In ‘Exvangelicals,’ Sarah McCammon looks at the fragility and power of religion

(RNS) — Growing up in an evangelical home near Kansas City, Sarah McCammon was surrounded by the love of Jesus and the fear of hell.

If she messed up and failed to be a good Christian, not only could she face damnation but so could her unsaved relatives — as it was her job to evangelize them by being a faithful witness.

It was a difficult burden to bear.

“My childish disobedience, even my failure to exhibit the ‘joy of Jesus’ that should be clearly radiating from my heart, could cost my relatives their very souls,” McCammon, a national political correspondent for NPR, wrote in her new book, “Exvangelical,” which debuted Tuesday (March 19).

“Carrying that heavy truth, I put on a smile.”

Part memoir, part reporting snapshot of America’s changing religious landscape, “Exvangelical” weaves McCammon’s spiritual journey — from a home-schooler educated on “God and country” textbooks and purity culture to her departure from that childhood faith — with the stories of those who left the same evangelical subculture, often during the Trump era. The book’s title is taken from a well-known social media hashtag adopted by those who no longer feel at home in the evangelical world.  

“The Exvangelicals: Loving, Living, and Leaving the White Evangelical Church” by Sarah McCammon. (Courtesy image)

“The Exvangelicals: Loving, Living, and Leaving the White Evangelical Church” by Sarah McCammon. (Courtesy image)

Early in the book, she wrote about how the lessons she learned growing up in the church helped her navigate the 2016 campaign, when journalists were targeted by then-candidate Trump as enemies and scorned by his followers during rallies. After the election, a verse from Matthew 5 about loving those who hate you came to mind: “If you love those who love you, what reward do you have?”

That verse, she wrote, had struck her in the past as “naive.”

“I don’t like to think of myself as the sort of person who sticks around so that you can feel free to take another swing at me,” she wrote in “Exvangelical.” “And yet, when I needed it most, it was a truth that rose up from somewhere deep inside and gave me the strength to feel, for a moment, something almost like compassion for these angry crowds. Maybe all of their anger was really a lot of pain — this, I was taught growing up, is what we are called to do: to try to mimic Christ, to love generously, even at great cost. Even when people don’t deserve it. Even when they hurt us.”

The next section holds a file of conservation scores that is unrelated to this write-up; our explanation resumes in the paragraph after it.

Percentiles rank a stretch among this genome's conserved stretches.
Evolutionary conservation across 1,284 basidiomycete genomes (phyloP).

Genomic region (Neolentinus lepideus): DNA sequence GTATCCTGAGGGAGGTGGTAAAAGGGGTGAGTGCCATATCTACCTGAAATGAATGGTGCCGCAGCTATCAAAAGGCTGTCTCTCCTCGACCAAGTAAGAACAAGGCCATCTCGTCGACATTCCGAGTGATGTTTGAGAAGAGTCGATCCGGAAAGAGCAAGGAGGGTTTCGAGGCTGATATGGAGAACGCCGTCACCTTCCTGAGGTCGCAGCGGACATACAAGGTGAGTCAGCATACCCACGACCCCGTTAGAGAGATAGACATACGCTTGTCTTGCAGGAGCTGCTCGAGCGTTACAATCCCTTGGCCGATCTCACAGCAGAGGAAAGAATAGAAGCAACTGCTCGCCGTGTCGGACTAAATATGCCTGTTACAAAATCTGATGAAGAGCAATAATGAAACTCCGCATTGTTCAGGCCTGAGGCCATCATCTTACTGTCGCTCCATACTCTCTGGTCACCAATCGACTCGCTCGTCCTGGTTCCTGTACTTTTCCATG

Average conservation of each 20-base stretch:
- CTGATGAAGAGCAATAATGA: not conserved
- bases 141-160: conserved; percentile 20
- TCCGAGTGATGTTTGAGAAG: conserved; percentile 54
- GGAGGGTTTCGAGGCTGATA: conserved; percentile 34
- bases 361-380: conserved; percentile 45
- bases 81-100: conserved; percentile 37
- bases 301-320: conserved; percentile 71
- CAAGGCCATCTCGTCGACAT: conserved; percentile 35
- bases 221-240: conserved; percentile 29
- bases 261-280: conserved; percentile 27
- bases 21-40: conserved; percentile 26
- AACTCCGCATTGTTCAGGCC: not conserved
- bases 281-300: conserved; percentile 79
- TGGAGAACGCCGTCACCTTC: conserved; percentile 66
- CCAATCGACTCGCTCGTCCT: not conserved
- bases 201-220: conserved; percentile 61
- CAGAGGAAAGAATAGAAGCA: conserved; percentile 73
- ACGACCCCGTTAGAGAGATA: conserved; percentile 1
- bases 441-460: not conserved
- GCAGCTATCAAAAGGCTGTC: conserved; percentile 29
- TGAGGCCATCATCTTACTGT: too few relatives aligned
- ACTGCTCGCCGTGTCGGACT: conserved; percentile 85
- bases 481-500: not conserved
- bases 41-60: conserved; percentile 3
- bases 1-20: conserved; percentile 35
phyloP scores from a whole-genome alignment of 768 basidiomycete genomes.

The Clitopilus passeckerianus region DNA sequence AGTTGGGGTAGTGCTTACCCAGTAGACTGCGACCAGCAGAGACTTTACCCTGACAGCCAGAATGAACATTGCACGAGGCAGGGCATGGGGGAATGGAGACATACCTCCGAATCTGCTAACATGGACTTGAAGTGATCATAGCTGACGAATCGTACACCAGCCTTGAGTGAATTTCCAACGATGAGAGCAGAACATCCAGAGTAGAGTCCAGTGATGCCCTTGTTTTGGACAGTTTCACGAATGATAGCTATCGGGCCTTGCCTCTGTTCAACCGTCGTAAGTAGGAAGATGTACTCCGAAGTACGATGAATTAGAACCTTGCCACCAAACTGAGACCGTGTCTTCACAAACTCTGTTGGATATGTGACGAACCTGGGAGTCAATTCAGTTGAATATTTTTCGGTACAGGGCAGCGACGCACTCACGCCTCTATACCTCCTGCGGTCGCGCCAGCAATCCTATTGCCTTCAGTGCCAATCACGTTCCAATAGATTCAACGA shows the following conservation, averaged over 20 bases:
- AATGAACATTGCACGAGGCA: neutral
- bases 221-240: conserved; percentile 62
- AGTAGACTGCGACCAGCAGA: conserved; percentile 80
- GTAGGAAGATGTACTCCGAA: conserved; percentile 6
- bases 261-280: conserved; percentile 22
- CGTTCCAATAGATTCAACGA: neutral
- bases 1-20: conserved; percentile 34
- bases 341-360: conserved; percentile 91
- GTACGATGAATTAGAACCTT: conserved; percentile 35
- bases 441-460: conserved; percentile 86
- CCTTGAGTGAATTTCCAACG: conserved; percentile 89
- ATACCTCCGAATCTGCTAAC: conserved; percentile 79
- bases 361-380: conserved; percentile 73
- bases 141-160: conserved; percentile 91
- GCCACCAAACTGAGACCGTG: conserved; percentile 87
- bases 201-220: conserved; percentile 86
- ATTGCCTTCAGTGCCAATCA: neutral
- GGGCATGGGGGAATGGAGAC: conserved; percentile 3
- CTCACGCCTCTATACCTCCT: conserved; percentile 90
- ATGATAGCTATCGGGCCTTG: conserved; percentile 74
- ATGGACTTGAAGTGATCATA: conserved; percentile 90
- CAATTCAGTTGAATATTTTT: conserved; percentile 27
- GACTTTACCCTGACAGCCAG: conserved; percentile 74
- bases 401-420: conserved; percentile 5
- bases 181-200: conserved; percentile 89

Several people she interviewed for the book tell McCammon about the sense of betrayal they felt over Trump’s election. Others spoke of the fear of hell that was ingrained in them or the pressures they felt to convert their friends or other nonbelievers or how their doubts and struggles left them at odds with their families and the communities they grew up in. Some felt they had no choice but to leave because they could no longer abide how evangelical leaders treated women or LGBTQ people. 

“What we are seeing is not just rebellion against parents or normal ebb and flow,” Mercer University ethicist David Gushee told McCammon. “We are witnessing conscientious objection.”

McCammon spoke to Religion New Service recently about the book, her faith journey and the contradictions at the heart of the evangelical movement in the age of Trump. This conversation has been edited for length and clarity.

Your book highlights one of the core tensions of the evangelical world — the idea that God loves you and your church loves you — but that love can be taken away at a moment’s notice if you don’t follow the rules. There’s a thin line between ‘We love forever’ and ‘You are no longer welcome.’

I spent a lot of my life trying to figure that out. All I can figure is that it’s about finding safety and certainty and security in a world that’s admittedly really scary. Nobody gives us a handbook when we’re born that says, this is where you are and this is what you’re supposed to do. There is a need to say, this is my community — and to ask, who is in and who is out? Once you start drawing those lines, you quickly start putting people outside of them.